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THE JOURNAL OF SPORTS MEDICINE AND PHYSICAL FITNESS
Rivista di Medicina, Traumatologia e Psicologia dello Sport
Indexed/Abstracted in: Chemical Abstracts, CINAHL, Current Contents/Clinical Medicine, EMBASE, PubMed/MEDLINE, Science Citation Index Expanded (SciSearch), Scopus
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(Biochemistry, Immunology, Kinanthropometry, Neurology, Neurophysiology, Ophtalmology, Pharmacology, Phlebology, etc.)
The Journal of Sports Medicine and Physical Fitness 2010 September;50(3):356-62
Oxidative stress biomarkers response to high intensity interval training and relation to performance in competitive swimmers
Deminice R. 1, Santana Trindade C. 2, Carvalho Degiovanni G. 1, Ribeiro Garlip M. 1, Vannucchi Portari G. 1, Teixeira M. 3, Jordao A. A. 1 ✉
1 Nutrition and Metabolism, Faculty of Medicine of Ribeirao Preto, University of Sao Paulo, Brazil;
2 Laboratory of Exercise Physiology, Department of Physiology, Federal University of Sao Carlos, Brazil;
3 Coach of the University of Ribeirao Preto swimming team., Ribeirão Preto, SP, Brazil
AIM: Aim of the study is to investigate the modulations of oxidative stress biomarkers and some antioxidants induced by high intensity interval training bout and its relation to swimming performance.
METHODS: Ten swimmers performed a set of 8 maximal swims along 100 m by style of their specialty, with 10 minute for a rest. The concentration of blood lactate ([Lac]) was determined after each swim. The lactate tolerance index (LTI) was determined by the ratio between [Lac] and the respective times of execution of the 8 swims. The time to complete first 100 m swim at maximum effort (P100) and the international point score (IPS) reached in a specific competition were considered performance parameters. Venous blood was collected before and after the anaerobic training effort.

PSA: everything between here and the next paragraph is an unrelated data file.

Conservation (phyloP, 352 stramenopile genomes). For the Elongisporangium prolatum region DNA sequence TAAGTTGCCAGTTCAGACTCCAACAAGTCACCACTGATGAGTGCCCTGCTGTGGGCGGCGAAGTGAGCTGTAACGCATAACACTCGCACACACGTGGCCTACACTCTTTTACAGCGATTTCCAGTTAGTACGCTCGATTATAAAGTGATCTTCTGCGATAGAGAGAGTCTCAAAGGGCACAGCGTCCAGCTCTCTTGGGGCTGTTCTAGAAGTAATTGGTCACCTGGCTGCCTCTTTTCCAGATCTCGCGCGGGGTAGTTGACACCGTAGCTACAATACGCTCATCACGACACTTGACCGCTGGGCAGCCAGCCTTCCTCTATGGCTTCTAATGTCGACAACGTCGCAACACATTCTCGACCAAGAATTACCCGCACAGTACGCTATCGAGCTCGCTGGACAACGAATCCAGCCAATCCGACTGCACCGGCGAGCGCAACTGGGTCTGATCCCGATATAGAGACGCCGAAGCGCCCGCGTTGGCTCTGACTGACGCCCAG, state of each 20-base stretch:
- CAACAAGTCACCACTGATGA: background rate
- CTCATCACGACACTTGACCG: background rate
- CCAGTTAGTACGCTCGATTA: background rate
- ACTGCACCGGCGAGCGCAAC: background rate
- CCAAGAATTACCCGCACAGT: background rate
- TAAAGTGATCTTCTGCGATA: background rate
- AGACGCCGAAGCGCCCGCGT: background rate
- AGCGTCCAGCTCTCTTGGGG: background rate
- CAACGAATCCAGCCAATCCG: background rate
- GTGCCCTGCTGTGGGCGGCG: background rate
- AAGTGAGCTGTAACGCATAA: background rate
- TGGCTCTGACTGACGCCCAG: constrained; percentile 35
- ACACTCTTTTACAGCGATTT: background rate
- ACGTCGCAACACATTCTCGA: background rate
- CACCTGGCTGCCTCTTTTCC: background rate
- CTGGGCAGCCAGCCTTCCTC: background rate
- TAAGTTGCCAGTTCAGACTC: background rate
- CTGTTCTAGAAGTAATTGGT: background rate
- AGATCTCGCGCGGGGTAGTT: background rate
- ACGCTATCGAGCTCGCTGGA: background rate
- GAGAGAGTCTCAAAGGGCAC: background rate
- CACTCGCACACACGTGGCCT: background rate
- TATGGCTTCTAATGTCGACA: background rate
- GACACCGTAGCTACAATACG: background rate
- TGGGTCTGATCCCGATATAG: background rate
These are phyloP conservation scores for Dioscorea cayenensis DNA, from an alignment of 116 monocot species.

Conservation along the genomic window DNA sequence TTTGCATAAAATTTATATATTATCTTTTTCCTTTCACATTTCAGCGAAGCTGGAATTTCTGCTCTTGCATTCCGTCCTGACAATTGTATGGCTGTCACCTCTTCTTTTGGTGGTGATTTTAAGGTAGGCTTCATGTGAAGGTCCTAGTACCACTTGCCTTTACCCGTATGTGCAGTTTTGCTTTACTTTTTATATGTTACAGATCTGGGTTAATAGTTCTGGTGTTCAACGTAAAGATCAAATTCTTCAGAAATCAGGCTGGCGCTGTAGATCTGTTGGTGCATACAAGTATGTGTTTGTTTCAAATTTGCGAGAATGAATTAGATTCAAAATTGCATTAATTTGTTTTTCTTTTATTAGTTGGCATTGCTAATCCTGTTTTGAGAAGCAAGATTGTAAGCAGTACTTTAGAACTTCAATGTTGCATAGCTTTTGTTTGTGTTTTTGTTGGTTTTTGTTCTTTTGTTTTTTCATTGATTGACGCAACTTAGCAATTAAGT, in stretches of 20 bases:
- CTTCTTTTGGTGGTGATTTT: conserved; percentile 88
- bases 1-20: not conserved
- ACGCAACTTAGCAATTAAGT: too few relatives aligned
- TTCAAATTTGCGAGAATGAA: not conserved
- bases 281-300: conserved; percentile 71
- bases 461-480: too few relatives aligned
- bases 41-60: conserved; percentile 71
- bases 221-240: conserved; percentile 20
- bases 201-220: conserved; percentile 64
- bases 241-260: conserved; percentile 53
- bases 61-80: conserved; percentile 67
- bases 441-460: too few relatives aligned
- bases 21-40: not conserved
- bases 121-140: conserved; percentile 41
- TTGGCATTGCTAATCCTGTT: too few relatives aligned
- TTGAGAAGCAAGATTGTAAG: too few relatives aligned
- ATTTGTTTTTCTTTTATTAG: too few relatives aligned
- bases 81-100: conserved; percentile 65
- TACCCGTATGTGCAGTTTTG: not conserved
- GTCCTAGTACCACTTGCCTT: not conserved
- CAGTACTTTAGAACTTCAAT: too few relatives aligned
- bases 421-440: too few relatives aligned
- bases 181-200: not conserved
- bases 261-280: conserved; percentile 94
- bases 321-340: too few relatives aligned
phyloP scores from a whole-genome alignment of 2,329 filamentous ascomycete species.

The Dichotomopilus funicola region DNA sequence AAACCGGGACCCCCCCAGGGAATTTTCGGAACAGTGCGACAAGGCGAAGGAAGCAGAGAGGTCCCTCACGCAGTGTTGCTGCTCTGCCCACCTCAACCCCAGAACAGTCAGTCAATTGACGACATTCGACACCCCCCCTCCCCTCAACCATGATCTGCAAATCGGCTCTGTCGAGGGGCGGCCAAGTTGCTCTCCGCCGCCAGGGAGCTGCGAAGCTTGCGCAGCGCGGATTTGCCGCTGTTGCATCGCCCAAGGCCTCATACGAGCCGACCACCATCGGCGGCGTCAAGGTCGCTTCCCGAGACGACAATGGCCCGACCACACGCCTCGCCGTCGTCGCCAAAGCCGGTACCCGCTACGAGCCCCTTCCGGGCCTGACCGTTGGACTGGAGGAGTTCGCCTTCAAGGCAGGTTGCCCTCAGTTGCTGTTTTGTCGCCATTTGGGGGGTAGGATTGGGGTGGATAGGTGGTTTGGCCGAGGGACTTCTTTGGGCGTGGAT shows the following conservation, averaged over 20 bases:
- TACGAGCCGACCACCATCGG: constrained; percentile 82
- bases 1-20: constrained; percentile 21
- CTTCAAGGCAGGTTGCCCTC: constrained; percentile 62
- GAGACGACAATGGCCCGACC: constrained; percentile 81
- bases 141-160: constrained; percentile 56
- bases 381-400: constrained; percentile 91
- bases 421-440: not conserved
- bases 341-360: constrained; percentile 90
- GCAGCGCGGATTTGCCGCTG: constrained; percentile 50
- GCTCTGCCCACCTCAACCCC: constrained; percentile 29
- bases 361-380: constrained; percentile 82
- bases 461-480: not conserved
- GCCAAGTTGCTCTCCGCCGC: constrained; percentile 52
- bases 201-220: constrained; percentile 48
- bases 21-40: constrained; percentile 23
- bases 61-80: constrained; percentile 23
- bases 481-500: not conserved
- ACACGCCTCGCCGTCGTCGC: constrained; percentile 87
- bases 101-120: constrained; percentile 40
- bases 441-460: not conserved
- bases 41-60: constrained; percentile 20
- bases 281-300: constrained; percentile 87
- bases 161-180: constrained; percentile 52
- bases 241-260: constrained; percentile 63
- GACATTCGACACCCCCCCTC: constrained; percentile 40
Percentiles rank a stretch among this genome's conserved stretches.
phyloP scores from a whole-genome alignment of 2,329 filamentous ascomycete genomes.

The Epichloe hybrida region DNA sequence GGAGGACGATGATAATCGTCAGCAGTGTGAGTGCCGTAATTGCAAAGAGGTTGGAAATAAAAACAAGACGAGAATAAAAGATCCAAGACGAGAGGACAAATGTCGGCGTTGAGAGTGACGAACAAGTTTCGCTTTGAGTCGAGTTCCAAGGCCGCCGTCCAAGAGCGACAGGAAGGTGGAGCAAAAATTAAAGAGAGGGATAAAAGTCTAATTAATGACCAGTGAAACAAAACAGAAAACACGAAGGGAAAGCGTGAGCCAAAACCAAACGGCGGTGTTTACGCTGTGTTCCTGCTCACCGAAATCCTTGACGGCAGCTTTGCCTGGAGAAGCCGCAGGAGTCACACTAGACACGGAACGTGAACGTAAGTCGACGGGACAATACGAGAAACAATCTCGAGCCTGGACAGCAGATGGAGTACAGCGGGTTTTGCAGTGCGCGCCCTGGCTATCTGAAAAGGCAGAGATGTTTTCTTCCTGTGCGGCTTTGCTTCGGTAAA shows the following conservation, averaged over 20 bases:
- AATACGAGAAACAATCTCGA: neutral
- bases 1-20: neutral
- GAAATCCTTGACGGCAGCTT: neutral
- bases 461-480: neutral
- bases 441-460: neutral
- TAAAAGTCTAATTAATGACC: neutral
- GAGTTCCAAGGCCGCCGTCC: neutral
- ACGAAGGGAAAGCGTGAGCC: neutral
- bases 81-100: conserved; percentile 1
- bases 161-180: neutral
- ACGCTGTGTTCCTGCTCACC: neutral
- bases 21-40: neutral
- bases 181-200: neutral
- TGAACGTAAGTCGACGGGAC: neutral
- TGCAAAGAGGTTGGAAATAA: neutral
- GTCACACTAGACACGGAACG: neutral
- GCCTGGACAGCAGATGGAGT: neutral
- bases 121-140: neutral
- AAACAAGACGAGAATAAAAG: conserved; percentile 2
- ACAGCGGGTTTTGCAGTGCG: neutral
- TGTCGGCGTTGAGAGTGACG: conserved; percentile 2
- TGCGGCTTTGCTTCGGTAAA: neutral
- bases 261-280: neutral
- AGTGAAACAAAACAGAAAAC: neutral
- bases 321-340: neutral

RESULTS: Mean blood lactate concentration in the eight swims was 10.9 ± 1.2 mM. Significant increases were observed for TBARS (pre: 4.1±0.7 ?mol/L; post: 4.9±1.1. ?mol/L), CK (pre: 206.4±170.7 U/L; post: 244.4±176.9. U/L), GSH (pre: 0.52±0.06; post: 0.62±0.05. mM), and ascorbic acid (pre: 0.06±0.02; post: 0.11±0.03. mg/dL) after the anaerobic training bout compared to the values obtained before it. In addition, significant correlations (P < 0.05) were detected between LTI and P100 (r = -0.87) and IPS (r = 0.64) and between variation of ascorbic acid and P100 (r = -0.60).
CONCLUSION: Anaerobic training bout proposed induces oxidative stress and cell muscle damage markers as well as modulates some antioxidants of competitive swimmers. The modulation of ascorbic acid seems to play an important role in the performance of these athletes.